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parents took that track and it was really my brother tyler who stood up for me and believed me and took that seriously. >> so what's the relationship now? do you have any relationship with your parents? >> i have a very limited relationship with my parents. i would say i'm estranged from my parents and my brother sean and my sister, really. >> sean is the abusive brother. >> yes, exactly. >> that's a pseudonym? >> yes, it's a pseudonym. so, yeah, i am estranged from half my family and close with half my family. >> so in the years since you broke out of this environment and went into a completely different environment where all the information was available to you, how on earth did you adjust to suddenly knowing everything and having everything at your disposal? >> well, it was hard, you know? there were moments, like, that time when i asked about the holocaust and people thought i was being anti-semitic and then there were -- i quickly learned not to tell people when i didn't know know things. it was hard. and it was hard because i didn't know who i was for a while. i think there was the fact of
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confronting the reality of my own ignorance, which was hard, and then there was that sense of identity and not knowing who i was and i would go home and see my parents, it was my third year at university when my father -- there was a terrible accident and my father was torching a fuel tank off a car and a spark made it into the fuel tank and the car exploded and he was really badly burned and my family made the decision to treat that at home so they had no iv, they had no morphine and the recovery took months. he almost died and i -- the whole time he was recovering i was at war with myself. i didn't know whether i thought this was what god wanted them to do and they were doing the right thing or whether they were crazy and torturing him for no reason. but i do think with that story, i do think again it just proves there was a real sincerity to the way my parents lived. my father would never have asked anything of us than he asked of himself because the worst injury that happened to any of us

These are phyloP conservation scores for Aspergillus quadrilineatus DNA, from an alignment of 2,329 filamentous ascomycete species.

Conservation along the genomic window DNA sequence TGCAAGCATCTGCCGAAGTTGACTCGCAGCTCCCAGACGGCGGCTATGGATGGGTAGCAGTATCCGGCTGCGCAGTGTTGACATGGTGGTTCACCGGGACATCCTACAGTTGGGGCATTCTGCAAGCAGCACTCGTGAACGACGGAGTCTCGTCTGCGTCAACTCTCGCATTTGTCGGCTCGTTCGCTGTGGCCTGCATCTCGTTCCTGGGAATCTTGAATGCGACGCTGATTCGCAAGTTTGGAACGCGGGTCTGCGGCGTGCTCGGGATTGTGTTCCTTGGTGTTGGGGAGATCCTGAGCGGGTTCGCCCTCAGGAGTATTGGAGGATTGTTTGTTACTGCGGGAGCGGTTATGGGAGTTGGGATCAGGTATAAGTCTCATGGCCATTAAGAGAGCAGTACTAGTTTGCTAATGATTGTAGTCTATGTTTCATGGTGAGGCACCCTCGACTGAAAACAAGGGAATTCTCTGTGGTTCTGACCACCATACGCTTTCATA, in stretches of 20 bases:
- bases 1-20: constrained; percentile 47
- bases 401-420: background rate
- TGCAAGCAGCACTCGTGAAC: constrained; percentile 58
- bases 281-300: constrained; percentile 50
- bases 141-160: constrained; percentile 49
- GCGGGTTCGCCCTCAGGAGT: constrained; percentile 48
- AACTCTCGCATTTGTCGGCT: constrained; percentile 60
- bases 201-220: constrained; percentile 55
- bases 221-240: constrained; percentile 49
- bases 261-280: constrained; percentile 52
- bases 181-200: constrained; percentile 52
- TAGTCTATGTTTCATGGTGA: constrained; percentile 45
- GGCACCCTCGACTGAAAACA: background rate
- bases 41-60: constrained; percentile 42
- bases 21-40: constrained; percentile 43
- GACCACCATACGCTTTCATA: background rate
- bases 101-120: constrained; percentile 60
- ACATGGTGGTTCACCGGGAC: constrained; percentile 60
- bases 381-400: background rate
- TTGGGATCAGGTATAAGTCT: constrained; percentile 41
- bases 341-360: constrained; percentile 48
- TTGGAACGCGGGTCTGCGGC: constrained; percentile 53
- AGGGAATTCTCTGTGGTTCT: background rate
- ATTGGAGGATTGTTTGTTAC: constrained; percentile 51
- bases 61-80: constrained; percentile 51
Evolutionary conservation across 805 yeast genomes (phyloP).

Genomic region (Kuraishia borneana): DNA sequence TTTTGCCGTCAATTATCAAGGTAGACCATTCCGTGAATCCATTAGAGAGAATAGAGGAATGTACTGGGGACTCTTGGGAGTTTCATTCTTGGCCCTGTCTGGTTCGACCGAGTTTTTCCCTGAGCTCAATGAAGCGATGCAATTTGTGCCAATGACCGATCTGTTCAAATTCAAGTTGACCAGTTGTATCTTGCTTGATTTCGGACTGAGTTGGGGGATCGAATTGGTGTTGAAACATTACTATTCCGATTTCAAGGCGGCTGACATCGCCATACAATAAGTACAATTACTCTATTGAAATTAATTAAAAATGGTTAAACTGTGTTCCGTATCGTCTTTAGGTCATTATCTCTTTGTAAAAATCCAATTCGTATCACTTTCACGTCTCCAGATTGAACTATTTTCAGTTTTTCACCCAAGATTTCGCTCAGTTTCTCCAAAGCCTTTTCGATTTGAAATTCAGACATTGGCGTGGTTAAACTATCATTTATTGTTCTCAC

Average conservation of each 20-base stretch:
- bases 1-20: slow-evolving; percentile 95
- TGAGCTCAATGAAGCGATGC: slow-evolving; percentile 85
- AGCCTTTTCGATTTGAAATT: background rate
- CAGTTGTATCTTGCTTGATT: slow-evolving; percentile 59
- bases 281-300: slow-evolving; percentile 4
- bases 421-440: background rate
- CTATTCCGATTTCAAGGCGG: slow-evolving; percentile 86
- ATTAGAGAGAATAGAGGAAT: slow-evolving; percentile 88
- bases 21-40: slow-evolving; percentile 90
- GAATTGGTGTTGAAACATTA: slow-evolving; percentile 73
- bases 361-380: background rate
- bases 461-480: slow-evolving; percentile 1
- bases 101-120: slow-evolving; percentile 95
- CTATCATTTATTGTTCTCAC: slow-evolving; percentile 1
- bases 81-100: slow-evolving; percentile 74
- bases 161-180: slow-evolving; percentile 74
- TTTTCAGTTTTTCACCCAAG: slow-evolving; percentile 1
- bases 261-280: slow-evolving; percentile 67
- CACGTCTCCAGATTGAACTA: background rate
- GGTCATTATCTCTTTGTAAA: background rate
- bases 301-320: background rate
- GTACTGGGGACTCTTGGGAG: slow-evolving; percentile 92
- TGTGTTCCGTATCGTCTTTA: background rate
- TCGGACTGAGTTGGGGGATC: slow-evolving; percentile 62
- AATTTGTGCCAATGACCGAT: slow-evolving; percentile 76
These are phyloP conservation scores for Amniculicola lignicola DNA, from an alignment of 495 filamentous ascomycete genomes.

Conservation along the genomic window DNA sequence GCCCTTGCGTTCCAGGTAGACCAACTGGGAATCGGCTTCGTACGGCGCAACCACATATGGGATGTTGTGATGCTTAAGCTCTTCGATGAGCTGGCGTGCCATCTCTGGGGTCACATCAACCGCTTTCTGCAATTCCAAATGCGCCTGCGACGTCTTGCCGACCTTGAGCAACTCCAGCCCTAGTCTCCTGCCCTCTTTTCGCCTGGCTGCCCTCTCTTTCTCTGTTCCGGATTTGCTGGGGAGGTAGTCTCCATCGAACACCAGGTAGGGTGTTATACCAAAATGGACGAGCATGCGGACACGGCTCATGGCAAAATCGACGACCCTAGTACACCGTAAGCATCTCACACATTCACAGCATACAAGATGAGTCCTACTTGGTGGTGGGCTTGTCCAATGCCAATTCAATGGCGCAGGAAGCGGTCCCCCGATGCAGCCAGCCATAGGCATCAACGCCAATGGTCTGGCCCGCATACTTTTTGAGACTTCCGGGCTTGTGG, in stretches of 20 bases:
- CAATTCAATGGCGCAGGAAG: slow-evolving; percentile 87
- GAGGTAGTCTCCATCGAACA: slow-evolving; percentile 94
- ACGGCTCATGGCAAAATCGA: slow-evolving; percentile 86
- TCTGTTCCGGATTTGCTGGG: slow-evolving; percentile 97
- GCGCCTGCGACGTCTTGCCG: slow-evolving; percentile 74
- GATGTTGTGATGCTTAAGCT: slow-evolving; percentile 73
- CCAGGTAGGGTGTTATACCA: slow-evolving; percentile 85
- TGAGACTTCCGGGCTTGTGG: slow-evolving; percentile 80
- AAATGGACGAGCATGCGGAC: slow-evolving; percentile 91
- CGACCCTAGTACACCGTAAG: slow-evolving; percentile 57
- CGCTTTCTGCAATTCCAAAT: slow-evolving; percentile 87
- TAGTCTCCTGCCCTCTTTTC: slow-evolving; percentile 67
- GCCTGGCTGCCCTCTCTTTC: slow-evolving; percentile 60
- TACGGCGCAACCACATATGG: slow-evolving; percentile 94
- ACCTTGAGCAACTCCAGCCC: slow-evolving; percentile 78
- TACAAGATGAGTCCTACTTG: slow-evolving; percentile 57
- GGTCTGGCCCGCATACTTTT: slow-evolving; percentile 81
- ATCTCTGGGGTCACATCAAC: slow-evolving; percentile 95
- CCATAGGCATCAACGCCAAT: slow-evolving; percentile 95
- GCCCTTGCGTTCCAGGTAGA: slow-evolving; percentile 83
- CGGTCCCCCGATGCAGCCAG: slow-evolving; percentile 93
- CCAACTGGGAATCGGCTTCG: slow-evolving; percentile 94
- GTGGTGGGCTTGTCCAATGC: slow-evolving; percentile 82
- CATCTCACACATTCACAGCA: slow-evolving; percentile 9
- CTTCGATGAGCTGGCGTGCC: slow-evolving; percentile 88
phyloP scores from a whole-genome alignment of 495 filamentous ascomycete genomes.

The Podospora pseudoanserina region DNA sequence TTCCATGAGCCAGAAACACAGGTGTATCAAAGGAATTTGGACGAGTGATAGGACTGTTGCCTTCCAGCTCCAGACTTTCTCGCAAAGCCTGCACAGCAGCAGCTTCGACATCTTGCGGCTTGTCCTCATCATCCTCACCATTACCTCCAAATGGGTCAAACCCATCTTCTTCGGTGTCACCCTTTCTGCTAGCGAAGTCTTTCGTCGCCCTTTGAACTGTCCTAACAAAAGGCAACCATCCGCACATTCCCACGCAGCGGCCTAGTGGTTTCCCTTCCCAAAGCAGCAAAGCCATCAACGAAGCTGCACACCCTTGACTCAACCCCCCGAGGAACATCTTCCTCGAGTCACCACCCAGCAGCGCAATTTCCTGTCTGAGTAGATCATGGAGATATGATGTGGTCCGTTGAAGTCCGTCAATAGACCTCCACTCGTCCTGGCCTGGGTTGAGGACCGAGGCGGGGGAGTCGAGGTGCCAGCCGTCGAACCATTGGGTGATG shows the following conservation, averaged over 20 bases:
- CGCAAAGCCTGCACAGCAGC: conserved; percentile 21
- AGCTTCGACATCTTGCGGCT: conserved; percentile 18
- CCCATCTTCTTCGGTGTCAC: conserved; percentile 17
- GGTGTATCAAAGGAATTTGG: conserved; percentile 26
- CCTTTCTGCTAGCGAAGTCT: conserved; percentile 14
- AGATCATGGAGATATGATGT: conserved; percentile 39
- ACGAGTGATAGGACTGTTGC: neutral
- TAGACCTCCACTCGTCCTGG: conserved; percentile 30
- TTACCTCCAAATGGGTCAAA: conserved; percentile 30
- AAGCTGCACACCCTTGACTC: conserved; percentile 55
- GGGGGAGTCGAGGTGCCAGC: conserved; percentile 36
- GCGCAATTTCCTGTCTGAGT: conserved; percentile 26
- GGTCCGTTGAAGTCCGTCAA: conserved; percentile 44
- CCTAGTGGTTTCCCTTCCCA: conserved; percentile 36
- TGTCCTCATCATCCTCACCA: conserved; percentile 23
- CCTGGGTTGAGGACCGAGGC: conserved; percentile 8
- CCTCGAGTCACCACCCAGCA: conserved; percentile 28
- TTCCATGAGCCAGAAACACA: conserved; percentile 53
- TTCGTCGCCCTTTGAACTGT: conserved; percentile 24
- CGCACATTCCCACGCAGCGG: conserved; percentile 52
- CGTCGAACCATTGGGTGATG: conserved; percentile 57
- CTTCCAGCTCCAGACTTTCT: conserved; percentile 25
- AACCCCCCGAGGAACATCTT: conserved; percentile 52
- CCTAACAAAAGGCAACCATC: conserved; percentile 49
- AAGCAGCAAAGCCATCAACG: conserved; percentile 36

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happened to him. >> have they read the book? >> they have. it's been predictable. the half of my family i am in touch with have been supportive and my parents have not been supportive. >> why did you decide to write the book? >> i didn't feel there were enough stories of complicated family situations. i thought we had stories about family loyalty but i didn't feel like we had stories about what to do when loyalty to your family was somehow in conflict with loyalty to yourself and i thought we had stories about forgiveness but i didn't feel like we had stories about forgiveness that didn't conflate it with reconciliation or make it seem as though reconciliation is the highest form of forgiveness and if i was going to reconcile with my family, i needed them to change and that wasn't within my power. i had no control over whether they changed so i felt like i needed -- i needed ed ed an ide story about forgiveness that didn't have to do with reconciliation and i think people write these stories in their 50s when their parents
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have passed away and by then it's harder to remember why it was so hard to walk away from those relationships and the real love that was there because i think it really is a loss. i do feel like losing my family was a loss and it was a choice i would make again but it really was a loss. >> tara westover, author of "educated," thanks for joining me. >> thank you. >> she's paid a high price for speaking her truth. that's it for our program tonight. thanks for watching amanpour on pbs. see you again next time.